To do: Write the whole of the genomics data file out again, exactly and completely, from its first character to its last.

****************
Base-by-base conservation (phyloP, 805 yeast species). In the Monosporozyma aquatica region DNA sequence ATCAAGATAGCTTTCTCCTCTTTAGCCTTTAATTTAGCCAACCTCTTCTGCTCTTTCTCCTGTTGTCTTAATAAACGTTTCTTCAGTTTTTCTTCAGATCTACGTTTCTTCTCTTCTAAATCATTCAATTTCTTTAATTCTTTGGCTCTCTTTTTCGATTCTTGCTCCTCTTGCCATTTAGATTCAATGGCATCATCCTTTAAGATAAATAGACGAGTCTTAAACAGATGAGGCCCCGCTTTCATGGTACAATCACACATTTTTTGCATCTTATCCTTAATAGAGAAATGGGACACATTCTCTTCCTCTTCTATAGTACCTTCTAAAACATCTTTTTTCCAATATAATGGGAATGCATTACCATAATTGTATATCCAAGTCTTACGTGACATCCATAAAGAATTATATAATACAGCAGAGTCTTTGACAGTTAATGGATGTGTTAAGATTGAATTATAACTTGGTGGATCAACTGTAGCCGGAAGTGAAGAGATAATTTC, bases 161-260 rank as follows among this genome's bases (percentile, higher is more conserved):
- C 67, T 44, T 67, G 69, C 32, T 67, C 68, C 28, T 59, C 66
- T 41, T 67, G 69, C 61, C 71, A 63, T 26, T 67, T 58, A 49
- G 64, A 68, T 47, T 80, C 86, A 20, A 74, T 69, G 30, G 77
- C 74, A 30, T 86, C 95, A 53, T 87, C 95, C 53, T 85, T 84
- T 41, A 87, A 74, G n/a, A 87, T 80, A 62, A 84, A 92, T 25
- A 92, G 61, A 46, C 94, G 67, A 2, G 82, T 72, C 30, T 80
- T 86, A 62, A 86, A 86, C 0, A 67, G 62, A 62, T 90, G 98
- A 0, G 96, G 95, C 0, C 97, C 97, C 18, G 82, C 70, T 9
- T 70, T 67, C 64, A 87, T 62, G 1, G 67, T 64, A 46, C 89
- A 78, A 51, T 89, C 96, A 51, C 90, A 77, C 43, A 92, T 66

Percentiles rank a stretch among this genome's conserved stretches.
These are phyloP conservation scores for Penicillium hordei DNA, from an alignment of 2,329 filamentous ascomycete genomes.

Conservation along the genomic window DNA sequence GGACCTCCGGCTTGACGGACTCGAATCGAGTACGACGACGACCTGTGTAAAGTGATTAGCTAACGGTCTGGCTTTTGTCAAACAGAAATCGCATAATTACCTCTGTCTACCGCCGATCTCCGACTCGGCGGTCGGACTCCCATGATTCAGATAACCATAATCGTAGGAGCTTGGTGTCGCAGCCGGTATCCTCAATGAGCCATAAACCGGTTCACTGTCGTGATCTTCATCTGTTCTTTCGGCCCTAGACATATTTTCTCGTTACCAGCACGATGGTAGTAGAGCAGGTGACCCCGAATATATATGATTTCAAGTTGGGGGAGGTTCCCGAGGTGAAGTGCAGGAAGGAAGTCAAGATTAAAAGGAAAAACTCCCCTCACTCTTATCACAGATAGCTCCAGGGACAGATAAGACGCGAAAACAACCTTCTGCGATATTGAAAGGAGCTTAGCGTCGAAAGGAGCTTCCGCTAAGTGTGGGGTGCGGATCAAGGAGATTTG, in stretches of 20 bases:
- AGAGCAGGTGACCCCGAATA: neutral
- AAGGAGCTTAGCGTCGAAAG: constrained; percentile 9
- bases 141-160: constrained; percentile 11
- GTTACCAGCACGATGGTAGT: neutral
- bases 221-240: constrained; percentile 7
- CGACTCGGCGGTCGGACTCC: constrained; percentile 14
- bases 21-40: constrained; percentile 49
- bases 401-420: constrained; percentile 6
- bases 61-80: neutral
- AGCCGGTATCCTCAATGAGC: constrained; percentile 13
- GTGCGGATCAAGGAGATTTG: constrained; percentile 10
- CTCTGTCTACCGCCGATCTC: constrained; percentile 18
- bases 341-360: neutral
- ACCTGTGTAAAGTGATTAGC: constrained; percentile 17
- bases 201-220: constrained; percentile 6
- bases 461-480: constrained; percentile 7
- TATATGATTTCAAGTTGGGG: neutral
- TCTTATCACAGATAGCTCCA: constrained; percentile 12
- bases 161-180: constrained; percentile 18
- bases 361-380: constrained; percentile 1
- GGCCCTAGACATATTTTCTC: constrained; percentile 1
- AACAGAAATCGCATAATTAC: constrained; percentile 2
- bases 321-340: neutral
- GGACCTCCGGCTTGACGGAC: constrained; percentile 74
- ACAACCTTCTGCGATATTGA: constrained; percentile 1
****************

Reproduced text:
Base-by-base conservation (phyloP, 805 yeast species). In the Monosporozyma aquatica region DNA sequence ATCAAGATAGCTTTCTCCTCTTTAGCCTTTAATTTAGCCAACCTCTTCTGCTCTTTCTCCTGTTGTCTTAATAAACGTTTCTTCAGTTTTTCTTCAGATCTACGTTTCTTCTCTTCTAAATCATTCAATTTCTTTAATTCTTTGGCTCTCTTTTTCGATTCTTGCTCCTCTTGCCATTTAGATTCAATGGCATCATCCTTTAAGATAAATAGACGAGTCTTAAACAGATGAGGCCCCGCTTTCATGGTACAATCACACATTTTTTGCATCTTATCCTTAATAGAGAAATGGGACACATTCTCTTCCTCTTCTATAGTACCTTCTAAAACATCTTTTTTCCAATATAATGGGAATGCATTACCATAATTGTATATCCAAGTCTTACGTGACATCCATAAAGAATTATATAATACAGCAGAGTCTTTGACAGTTAATGGATGTGTTAAGATTGAATTATAACTTGGTGGATCAACTGTAGCCGGAAGTGAAGAGATAATTTC, bases 161-260 rank as follows among this genome's bases (percentile, higher is more conserved):
- C 67, T 44, T 67, G 69, C 32, T 67, C 68, C 28, T 59, C 66
- T 41, T 67, G 69, C 61, C 71, A 63, T 26, T 67, T 58, A 49
- G 64, A 68, T 47, T 80, C 86, A 20, A 74, T 69, G 30, G 77
- C 74, A 30, T 86, C 95, A 53, T 87, C 95, C 53, T 85, T 84
- T 41, A 87, A 74, G n/a, A 87, T 80, A 62, A 84, A 92, T 25
- A 92, G 61, A 46, C 94, G 67, A 2, G 82, T 72, C 30, T 80
- T 86, A 62, A 86, A 86, C 0, A 67, G 62, A 62, T 90, G 98
- A 0, G 96, G 95, C 0, C 97, C 97, C 18, G 82, C 70, T 9
- T 70, T 67, C 64, A 87, T 62, G 1, G 67, T 64, A 46, C 89
- A 78, A 51, T 89, C 96, A 51, C 90, A 77, C 43, A 92, T 66

Percentiles rank a stretch among this genome's conserved stretches.
These are phyloP conservation scores for Penicillium hordei DNA, from an alignment of 2,329 filamentous ascomycete genomes.

Conservation along the genomic window DNA sequence GGACCTCCGGCTTGACGGACTCGAATCGAGTACGACGACGACCTGTGTAAAGTGATTAGCTAACGGTCTGGCTTTTGTCAAACAGAAATCGCATAATTACCTCTGTCTACCGCCGATCTCCGACTCGGCGGTCGGACTCCCATGATTCAGATAACCATAATCGTAGGAGCTTGGTGTCGCAGCCGGTATCCTCAATGAGCCATAAACCGGTTCACTGTCGTGATCTTCATCTGTTCTTTCGGCCCTAGACATATTTTCTCGTTACCAGCACGATGGTAGTAGAGCAGGTGACCCCGAATATATATGATTTCAAGTTGGGGGAGGTTCCCGAGGTGAAGTGCAGGAAGGAAGTCAAGATTAAAAGGAAAAACTCCCCTCACTCTTATCACAGATAGCTCCAGGGACAGATAAGACGCGAAAACAACCTTCTGCGATATTGAAAGGAGCTTAGCGTCGAAAGGAGCTTCCGCTAAGTGTGGGGTGCGGATCAAGGAGATTTG, in stretches of 20 bases:
- AGAGCAGGTGACCCCGAATA: neutral
- AAGGAGCTTAGCGTCGAAAG: constrained; percentile 9
- bases 141-160: constrained; percentile 11
- GTTACCAGCACGATGGTAGT: neutral
- bases 221-240: constrained; percentile 7
- CGACTCGGCGGTCGGACTCC: constrained; percentile 14
- bases 21-40: constrained; percentile 49
- bases 401-420: constrained; percentile 6
- bases 61-80: neutral
- AGCCGGTATCCTCAATGAGC: constrained; percentile 13
- GTGCGGATCAAGGAGATTTG: constrained; percentile 10
- CTCTGTCTACCGCCGATCTC: constrained; percentile 18
- bases 341-360: neutral
- ACCTGTGTAAAGTGATTAGC: constrained; percentile 17
- bases 201-220: constrained; percentile 6
- bases 461-480: constrained; percentile 7
- TATATGATTTCAAGTTGGGG: neutral
- TCTTATCACAGATAGCTCCA: constrained; percentile 12
- bases 161-180: constrained; percentile 18
- bases 361-380: constrained; percentile 1
- GGCCCTAGACATATTTTCTC: constrained; percentile 1
- AACAGAAATCGCATAATTAC: constrained; percentile 2
- bases 321-340: neutral
- GGACCTCCGGCTTGACGGAC: constrained; percentile 74
- ACAACCTTCTGCGATATTGA: constrained; percentile 1